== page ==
"High School Musical" not only captivated massive audiences when it premiered on the Disney Channel in 2006, but it also made Vanessa Hudgens a huge breakout star.
"That’s beautiful that I got to create a character that is so ingrained in them and a part of their childhood," she said in an episode of "No Limits With Rebecca Jarvis," referring to the film's fans.
“It feels special to be a part of people’s lives like that,” she added.
Hudgens, 28, who portrayed Gabriella Montez in the film, also reflected on the fandom that the film and its subsequent sequels brought.
“I remember one time we were in London leaving an autograph signing and they escorted us to our car. As we were driving out, people were literally on top of the cars, just people everywhere -- shaking the car back and forth”, Hudgens said.
Although "High School Musical" may have been Hudgens’ first big role, the self-described “musical theater freak” had been drawn to the world of musical theater for as early as she can remember.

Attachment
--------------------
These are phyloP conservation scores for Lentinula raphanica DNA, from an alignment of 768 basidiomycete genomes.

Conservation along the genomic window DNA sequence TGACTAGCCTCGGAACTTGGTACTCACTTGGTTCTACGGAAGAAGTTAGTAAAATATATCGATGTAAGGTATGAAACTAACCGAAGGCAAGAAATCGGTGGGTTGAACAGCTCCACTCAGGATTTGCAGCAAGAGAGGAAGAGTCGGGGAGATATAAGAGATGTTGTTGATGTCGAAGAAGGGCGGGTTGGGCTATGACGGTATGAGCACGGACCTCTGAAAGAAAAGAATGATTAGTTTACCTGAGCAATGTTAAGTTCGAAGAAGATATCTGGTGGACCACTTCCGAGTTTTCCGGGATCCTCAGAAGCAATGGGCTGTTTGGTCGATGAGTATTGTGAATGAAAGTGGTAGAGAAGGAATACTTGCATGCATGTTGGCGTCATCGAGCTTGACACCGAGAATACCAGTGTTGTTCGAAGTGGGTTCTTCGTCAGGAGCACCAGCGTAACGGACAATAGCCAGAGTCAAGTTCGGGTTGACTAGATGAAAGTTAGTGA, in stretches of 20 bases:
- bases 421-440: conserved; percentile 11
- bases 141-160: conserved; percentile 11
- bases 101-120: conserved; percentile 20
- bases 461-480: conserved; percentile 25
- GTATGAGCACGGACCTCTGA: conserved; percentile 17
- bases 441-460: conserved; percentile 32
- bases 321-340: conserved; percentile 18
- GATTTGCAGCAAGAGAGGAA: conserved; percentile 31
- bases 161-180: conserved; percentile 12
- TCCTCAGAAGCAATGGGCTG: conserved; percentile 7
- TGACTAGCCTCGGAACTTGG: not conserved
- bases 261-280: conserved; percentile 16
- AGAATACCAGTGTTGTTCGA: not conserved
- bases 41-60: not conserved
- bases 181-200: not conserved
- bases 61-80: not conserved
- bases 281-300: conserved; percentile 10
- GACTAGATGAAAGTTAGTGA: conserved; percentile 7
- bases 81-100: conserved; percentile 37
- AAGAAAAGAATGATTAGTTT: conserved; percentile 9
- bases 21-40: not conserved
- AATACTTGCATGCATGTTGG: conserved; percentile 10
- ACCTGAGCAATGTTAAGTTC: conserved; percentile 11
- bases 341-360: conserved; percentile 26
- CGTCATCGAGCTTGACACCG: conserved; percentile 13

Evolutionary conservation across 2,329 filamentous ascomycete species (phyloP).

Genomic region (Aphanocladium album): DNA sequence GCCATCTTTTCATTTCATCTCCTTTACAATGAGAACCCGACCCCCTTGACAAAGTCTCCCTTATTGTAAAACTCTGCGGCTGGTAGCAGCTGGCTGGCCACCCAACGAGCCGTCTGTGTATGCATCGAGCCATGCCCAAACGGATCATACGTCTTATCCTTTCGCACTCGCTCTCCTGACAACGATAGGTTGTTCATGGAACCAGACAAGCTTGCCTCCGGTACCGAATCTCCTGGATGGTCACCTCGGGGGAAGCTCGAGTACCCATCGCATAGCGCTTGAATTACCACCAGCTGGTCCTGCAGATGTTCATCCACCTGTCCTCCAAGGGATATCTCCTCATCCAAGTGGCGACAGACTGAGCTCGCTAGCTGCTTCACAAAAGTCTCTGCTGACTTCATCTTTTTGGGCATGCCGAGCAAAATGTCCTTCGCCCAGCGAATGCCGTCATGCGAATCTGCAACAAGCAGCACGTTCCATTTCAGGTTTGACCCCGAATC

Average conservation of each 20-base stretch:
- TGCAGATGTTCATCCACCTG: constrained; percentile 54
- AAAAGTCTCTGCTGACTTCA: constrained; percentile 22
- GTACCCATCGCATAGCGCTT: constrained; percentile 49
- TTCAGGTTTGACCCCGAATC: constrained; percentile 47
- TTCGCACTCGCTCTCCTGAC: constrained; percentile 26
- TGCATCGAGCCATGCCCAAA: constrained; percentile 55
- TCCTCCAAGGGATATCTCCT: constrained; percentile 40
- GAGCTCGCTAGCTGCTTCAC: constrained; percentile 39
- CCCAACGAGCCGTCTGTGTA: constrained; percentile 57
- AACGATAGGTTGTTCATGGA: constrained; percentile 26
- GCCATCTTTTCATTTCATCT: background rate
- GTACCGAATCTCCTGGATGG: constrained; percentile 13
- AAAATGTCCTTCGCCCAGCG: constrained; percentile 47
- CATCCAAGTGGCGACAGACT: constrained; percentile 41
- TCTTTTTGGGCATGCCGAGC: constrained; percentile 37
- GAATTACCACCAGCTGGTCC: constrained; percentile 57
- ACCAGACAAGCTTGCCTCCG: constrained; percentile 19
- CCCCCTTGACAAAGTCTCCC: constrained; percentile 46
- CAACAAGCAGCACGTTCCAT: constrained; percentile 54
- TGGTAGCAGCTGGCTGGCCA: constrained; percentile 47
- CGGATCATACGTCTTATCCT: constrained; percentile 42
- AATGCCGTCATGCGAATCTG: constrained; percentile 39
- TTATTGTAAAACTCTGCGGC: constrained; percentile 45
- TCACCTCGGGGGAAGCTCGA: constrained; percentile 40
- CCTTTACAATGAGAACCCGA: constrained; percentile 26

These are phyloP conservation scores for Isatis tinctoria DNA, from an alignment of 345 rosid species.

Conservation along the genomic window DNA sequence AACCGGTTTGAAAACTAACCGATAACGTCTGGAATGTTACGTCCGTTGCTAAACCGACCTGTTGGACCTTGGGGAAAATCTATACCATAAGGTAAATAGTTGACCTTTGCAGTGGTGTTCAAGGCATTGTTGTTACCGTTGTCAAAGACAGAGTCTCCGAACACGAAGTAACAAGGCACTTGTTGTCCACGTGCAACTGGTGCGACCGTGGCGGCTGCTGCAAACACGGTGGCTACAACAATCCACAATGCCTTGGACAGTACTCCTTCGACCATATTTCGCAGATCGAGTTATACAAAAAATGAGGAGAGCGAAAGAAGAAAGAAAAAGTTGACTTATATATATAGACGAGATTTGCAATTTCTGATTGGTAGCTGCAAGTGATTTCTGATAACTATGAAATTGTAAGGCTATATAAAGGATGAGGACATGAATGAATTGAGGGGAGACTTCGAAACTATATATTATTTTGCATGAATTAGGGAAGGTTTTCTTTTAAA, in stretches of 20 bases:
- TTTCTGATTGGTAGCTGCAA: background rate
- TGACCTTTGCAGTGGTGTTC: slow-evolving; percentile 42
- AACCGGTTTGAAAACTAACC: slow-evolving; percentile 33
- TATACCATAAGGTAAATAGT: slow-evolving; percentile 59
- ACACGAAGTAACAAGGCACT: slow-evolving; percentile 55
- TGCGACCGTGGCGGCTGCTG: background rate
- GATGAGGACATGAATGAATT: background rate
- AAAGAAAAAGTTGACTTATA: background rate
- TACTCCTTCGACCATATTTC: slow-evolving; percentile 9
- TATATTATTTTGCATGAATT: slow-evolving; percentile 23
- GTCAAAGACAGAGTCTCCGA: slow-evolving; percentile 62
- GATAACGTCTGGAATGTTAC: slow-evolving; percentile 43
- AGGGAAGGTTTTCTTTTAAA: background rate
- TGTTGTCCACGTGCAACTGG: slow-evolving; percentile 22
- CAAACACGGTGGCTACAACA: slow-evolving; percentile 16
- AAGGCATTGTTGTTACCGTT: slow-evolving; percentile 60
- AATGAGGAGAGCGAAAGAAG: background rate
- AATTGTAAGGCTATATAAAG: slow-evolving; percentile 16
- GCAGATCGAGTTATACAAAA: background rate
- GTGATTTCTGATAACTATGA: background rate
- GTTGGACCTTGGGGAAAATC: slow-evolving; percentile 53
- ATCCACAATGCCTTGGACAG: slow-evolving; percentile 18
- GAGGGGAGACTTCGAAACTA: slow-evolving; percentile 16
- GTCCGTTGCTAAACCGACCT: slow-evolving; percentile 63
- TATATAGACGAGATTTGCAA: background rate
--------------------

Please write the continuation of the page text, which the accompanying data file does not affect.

“My parents put me in dance class when I was three and I was the only kid who actually memorized the choreography,” she said during the ABC News' podcast.
Hudgens’ latest role is a bit different. She's the beauty ambassador for EcoTools, an environmentally friendly makeup brush collection. And she’s meeting some of her fans, brush in hand, as Hudgens and EcoTools have launched the #MyTrueBeauty campaign, hitting the road to provide makeup tutorials to women around the country.
“They’re going to be taking the intimidation out of makeup application and just lifting women up and inspiring them to be their best selves,” Hudgens said of the collaboration. “I feel like when you look good, you feel good, and there’s nothing more beautiful than a confident woman.”
EcoTools will also donate $100,000 to Glamour’s The Girl Project, an initiative to break down the barriers to secondary education for girls around the world.
For her, Hudgens’ partnership with EcoTools is all about establishing a connection with women.
“I think that it’s just so important to get our own issues out there, and to be able to talk about it and bond as a community," she continued.
Listen to the full interview on ABC News' podcast "No Limits With Rebecca Jarvis".